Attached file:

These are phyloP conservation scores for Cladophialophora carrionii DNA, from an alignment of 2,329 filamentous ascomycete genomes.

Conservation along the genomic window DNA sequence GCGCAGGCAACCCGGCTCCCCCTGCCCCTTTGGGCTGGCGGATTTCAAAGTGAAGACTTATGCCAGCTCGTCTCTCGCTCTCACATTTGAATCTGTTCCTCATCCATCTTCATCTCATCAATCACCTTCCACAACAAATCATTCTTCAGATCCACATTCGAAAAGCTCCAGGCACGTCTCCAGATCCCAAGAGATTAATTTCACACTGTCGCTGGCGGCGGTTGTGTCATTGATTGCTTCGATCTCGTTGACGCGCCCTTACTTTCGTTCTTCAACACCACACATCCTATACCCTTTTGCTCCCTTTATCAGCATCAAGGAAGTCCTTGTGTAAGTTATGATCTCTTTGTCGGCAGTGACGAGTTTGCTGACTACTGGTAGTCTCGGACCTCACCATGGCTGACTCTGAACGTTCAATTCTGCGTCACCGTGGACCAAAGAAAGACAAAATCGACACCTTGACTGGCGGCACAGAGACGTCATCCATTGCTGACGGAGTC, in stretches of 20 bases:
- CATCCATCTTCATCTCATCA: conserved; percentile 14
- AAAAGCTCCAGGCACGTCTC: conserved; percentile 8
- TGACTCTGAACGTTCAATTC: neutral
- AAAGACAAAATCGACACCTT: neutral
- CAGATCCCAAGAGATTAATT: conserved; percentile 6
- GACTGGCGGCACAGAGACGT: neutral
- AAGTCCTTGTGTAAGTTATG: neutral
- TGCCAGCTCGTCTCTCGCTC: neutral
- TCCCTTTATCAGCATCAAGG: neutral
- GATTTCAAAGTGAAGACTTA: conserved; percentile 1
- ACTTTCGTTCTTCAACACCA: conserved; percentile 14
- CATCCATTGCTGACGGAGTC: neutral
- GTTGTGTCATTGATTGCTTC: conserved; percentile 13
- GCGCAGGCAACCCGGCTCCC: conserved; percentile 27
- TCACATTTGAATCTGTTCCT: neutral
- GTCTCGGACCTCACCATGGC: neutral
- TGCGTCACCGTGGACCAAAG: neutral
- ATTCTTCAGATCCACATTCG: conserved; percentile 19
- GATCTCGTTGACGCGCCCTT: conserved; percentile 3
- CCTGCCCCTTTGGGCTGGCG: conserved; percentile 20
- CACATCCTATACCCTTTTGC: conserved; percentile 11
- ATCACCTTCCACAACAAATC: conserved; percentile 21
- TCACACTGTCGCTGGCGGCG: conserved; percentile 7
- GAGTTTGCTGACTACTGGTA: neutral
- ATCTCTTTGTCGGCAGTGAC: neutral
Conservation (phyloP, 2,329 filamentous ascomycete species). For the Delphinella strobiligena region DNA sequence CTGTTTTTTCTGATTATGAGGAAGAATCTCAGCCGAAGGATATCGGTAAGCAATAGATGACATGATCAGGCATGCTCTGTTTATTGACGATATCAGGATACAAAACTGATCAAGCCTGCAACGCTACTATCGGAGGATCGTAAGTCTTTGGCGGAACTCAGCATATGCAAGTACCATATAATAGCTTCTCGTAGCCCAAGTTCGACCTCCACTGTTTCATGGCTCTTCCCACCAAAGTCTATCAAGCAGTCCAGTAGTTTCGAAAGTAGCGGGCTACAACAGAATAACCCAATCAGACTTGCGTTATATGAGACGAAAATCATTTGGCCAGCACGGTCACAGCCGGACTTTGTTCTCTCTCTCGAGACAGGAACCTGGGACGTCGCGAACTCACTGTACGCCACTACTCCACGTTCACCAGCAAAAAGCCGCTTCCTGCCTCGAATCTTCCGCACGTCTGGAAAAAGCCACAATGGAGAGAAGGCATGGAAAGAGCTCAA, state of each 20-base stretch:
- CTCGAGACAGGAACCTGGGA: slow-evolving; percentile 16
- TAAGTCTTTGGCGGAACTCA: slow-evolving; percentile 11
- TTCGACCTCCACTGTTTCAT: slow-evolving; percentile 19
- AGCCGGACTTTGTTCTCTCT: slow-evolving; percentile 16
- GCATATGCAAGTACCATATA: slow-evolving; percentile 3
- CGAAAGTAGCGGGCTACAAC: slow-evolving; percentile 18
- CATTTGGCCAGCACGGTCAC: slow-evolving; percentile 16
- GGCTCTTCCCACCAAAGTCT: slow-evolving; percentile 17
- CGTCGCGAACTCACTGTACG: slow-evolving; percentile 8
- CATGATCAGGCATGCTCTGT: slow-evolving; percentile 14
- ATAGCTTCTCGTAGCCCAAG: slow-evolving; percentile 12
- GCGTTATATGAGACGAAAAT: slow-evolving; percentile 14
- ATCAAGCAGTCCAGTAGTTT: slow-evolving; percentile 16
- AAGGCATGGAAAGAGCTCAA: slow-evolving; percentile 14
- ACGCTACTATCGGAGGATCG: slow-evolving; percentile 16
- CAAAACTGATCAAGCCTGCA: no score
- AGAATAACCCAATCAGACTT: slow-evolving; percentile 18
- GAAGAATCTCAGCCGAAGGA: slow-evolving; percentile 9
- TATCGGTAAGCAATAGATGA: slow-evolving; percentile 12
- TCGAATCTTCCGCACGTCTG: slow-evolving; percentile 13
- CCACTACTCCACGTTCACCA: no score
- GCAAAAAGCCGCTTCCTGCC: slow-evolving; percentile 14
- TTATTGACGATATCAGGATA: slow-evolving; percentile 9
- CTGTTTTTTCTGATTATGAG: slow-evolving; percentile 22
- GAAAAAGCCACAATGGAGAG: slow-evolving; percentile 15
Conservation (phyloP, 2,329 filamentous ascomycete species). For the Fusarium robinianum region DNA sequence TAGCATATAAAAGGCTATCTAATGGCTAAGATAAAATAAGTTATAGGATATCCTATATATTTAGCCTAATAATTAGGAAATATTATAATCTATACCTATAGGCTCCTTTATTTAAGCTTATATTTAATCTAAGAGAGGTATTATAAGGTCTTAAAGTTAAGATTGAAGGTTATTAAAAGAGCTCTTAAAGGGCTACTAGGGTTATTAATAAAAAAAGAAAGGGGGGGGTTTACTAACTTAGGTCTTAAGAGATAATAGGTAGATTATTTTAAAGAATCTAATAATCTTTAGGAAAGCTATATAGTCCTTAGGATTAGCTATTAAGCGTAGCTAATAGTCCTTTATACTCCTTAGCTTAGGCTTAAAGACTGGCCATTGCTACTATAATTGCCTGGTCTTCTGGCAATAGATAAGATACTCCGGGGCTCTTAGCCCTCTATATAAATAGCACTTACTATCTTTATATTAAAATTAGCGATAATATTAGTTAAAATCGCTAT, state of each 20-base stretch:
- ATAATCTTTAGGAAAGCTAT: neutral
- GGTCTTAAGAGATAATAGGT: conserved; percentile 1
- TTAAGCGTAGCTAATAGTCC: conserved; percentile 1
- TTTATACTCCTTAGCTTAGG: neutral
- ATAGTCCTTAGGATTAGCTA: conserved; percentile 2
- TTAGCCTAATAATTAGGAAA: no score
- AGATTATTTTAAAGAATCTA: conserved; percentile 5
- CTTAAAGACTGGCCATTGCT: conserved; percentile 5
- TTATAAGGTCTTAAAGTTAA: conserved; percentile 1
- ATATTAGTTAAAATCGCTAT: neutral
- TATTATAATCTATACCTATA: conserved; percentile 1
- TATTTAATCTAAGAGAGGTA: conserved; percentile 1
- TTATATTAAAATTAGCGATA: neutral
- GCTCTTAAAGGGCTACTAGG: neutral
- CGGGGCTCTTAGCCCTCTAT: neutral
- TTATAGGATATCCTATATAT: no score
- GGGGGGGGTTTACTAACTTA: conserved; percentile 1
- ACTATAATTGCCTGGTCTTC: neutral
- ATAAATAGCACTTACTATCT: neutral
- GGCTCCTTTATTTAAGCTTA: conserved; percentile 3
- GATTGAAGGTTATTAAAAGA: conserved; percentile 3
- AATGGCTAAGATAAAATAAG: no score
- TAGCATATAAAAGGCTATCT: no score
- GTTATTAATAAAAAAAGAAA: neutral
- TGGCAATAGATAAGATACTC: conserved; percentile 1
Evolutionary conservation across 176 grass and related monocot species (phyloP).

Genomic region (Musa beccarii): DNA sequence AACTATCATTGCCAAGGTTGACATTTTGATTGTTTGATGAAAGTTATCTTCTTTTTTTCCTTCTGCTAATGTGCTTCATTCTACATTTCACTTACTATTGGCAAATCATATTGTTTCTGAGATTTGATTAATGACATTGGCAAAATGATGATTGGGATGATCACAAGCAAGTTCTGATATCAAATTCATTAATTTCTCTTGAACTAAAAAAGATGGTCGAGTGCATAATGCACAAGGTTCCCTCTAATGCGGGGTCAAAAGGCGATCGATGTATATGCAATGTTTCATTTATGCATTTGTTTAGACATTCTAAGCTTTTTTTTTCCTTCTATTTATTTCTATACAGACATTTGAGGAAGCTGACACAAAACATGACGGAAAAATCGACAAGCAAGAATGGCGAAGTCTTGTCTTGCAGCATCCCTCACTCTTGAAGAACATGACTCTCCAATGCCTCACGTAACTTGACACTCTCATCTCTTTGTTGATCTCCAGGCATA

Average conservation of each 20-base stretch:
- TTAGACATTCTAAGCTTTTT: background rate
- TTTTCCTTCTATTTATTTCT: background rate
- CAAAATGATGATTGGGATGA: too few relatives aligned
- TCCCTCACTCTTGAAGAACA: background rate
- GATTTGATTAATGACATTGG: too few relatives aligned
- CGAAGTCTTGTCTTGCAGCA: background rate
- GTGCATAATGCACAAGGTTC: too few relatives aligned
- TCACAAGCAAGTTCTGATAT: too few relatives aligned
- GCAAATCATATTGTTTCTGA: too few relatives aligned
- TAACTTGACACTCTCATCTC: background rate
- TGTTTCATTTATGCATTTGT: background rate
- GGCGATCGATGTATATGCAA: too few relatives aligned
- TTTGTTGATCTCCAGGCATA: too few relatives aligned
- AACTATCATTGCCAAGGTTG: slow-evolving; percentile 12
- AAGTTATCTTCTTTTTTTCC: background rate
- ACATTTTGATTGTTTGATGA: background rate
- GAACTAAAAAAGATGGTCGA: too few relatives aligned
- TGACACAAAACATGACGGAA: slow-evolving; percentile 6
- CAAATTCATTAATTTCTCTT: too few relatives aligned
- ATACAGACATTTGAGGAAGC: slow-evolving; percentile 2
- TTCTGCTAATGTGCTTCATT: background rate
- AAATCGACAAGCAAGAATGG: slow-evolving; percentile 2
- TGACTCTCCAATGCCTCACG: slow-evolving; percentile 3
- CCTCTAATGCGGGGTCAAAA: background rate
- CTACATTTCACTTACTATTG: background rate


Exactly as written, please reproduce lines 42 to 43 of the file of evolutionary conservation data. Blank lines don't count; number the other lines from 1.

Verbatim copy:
- AAGGCATGGAAAGAGCTCAA: slow-evolving; percentile 14
- ACGCTACTATCGGAGGATCG: slow-evolving; percentile 16